Art - Overview
The National Museum of American History is not an art museum. But works of art fill its collections and testify to the vital place of art in everyday American life. The ceramics collections hold hundreds of examples of American and European art glass and pottery. Fashion sketches, illustrations, and prints are part of the costume collections. Donations from ethnic and cultural communities include many homemade religious ornaments, paintings, and figures. The Harry T Peters "America on Stone" collection alone comprises some 1,700 color prints of scenes from the 1800s. The National Quilt Collection is art on fabric. And the tools of artists and artisans are part of the Museum's collections, too, in the form of printing plates, woodblock tools, photographic equipment, and potters' stamps, kilns, and wheels.
"Art - Overview" showing 1 items.
- The evolving civil rights movement of the 1950s, 1960s, and 1970s revolutionized the consciousness of young people across the United States. As in African American communities, a new sense of mobilization spread among Mexican Americans. Many adopted a more political identity—chicano and chicana—and explored their history, which was omitted from school textbooks. The Chicano movement sought to remedy the injustices experienced by many Mexican Americans, from substandard education and housing to working conditions. Many symbols and ideas of the Chicano movement were taken from the pre-Hispanic past, especially Aztec history. Aztlán, the original homeland in the Aztec migration stories, has an important place in Chicano mythology. As a symbolic reclamation of their place in American history, Chicanos locate Aztlán in the Southwest United States, in the area conquered during the Mexican-American War. The image shown here, by Manuel Moya, is an ink drawing done on a handkerchief known as a paño. Paños are graphic art works drawn on handkerchiefs by Chicano prisoners in California, Texas, and the Southwest. Titled, La Tierra Nueva en Aztlán, or The New Land in Aztlán, combines the images of the Aztec past with a Pancho Villa-like figure from the Mexican Revolution.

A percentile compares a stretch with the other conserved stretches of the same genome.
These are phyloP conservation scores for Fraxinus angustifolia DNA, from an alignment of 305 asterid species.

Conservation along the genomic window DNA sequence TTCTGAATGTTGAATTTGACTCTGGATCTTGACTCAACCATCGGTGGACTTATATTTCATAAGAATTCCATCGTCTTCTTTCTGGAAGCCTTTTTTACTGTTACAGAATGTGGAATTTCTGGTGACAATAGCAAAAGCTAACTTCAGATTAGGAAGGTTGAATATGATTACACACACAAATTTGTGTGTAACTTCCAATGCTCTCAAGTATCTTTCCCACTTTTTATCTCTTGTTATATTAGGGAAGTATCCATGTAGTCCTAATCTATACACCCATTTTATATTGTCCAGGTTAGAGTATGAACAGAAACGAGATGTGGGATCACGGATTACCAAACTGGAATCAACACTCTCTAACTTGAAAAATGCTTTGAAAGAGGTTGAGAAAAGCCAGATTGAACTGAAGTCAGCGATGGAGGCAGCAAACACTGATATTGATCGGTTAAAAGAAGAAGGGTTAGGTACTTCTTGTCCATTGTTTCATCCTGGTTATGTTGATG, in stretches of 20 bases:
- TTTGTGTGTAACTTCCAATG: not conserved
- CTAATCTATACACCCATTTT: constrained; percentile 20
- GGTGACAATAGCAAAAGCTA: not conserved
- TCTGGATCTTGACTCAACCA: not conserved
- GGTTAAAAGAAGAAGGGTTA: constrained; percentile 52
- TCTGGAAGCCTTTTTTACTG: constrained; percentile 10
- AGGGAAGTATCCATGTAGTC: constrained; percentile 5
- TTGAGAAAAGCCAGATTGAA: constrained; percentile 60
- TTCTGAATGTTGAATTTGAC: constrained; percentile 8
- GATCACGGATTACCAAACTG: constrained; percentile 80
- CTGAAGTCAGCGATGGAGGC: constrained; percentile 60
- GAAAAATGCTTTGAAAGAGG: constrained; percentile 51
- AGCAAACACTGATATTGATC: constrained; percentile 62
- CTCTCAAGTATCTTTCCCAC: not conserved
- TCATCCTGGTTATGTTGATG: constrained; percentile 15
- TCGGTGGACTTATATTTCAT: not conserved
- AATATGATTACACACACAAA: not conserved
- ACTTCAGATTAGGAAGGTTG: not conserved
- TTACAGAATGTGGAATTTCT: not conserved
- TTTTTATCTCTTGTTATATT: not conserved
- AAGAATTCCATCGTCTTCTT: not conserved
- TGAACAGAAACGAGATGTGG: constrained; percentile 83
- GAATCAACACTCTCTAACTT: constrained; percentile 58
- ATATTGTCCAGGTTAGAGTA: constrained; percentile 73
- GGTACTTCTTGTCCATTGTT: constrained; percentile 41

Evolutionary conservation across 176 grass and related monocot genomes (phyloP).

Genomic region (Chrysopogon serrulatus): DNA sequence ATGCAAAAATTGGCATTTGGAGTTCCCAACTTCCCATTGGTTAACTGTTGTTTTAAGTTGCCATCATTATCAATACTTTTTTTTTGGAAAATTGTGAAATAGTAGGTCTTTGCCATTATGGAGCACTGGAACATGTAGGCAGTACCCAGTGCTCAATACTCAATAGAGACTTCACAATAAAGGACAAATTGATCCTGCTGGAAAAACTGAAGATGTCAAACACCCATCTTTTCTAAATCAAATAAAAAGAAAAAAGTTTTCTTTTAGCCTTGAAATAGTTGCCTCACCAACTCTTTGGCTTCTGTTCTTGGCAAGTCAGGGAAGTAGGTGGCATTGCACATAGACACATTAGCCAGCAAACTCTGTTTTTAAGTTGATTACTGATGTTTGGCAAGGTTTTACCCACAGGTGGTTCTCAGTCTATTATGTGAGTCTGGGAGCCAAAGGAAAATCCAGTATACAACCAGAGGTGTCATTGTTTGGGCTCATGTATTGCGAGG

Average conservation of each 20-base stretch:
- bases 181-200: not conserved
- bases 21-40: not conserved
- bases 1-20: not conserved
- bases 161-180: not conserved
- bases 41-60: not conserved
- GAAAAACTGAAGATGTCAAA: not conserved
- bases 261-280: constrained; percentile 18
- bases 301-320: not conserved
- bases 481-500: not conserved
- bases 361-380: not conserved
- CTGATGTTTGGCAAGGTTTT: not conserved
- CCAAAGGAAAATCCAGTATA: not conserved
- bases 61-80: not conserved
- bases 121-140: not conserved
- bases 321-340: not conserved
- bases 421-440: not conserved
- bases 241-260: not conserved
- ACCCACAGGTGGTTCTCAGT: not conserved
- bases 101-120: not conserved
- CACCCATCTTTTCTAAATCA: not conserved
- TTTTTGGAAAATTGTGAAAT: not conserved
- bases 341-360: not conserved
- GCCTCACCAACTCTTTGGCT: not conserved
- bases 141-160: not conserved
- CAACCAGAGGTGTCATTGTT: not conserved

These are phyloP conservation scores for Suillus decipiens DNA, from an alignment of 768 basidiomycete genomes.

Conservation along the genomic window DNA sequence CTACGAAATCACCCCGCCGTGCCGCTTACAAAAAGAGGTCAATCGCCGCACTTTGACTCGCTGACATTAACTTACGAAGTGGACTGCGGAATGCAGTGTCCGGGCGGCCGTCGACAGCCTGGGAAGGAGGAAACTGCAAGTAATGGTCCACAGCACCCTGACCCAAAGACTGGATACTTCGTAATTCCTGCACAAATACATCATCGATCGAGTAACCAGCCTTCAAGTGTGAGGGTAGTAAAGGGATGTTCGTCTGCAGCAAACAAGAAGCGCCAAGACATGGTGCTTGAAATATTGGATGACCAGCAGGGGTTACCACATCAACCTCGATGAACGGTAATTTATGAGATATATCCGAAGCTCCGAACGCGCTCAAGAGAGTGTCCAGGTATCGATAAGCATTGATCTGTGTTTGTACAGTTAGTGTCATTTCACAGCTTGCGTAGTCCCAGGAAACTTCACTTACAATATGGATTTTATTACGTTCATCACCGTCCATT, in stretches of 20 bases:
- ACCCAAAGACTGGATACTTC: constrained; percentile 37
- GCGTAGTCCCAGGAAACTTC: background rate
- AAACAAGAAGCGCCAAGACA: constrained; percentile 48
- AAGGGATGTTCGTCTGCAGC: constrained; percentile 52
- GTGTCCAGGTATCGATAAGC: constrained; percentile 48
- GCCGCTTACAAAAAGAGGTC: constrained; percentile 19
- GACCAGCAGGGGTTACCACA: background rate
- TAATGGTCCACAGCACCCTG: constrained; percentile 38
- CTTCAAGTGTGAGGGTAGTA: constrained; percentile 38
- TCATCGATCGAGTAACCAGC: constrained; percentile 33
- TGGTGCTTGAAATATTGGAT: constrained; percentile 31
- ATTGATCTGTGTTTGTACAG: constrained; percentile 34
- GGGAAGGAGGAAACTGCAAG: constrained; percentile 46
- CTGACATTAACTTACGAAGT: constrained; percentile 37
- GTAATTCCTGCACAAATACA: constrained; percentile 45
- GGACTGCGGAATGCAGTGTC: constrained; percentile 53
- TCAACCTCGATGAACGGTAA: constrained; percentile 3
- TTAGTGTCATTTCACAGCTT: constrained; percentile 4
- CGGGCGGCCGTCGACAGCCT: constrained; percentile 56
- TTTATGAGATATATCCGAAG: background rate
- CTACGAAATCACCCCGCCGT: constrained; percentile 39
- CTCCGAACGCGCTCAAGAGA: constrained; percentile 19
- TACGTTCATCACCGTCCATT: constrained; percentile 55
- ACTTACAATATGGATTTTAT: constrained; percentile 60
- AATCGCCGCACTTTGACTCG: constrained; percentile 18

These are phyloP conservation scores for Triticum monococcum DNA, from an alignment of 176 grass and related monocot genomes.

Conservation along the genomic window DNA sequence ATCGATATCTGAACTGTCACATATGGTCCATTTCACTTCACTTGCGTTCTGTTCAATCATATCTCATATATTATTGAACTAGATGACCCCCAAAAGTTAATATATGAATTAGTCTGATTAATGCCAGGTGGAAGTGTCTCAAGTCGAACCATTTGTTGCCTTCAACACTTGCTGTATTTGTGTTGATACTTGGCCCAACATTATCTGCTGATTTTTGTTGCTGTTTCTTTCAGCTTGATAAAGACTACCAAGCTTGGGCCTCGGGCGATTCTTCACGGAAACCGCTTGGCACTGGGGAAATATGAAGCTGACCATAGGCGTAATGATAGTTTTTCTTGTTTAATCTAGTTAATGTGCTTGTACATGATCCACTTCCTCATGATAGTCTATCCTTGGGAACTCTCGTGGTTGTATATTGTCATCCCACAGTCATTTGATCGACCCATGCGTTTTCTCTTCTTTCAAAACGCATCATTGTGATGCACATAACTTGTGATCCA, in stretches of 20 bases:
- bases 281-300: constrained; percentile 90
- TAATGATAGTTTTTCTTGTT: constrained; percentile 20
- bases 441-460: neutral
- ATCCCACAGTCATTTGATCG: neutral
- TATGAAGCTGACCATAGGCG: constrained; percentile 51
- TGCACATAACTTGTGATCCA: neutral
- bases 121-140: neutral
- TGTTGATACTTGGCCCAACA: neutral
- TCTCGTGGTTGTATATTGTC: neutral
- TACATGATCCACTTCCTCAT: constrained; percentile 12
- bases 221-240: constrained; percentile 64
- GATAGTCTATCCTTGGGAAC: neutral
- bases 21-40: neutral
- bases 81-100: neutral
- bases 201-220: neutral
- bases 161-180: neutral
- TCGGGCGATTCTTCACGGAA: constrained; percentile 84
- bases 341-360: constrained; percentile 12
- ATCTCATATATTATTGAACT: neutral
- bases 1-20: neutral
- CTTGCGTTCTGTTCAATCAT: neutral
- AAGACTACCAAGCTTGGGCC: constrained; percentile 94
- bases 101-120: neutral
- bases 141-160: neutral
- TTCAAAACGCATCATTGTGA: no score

- Currently not on view
- Date made
- Moya, Manuel
- ID Number
- catalog number
- accession number
- Data Source
- National Museum of American History, Kenneth E. Behring Center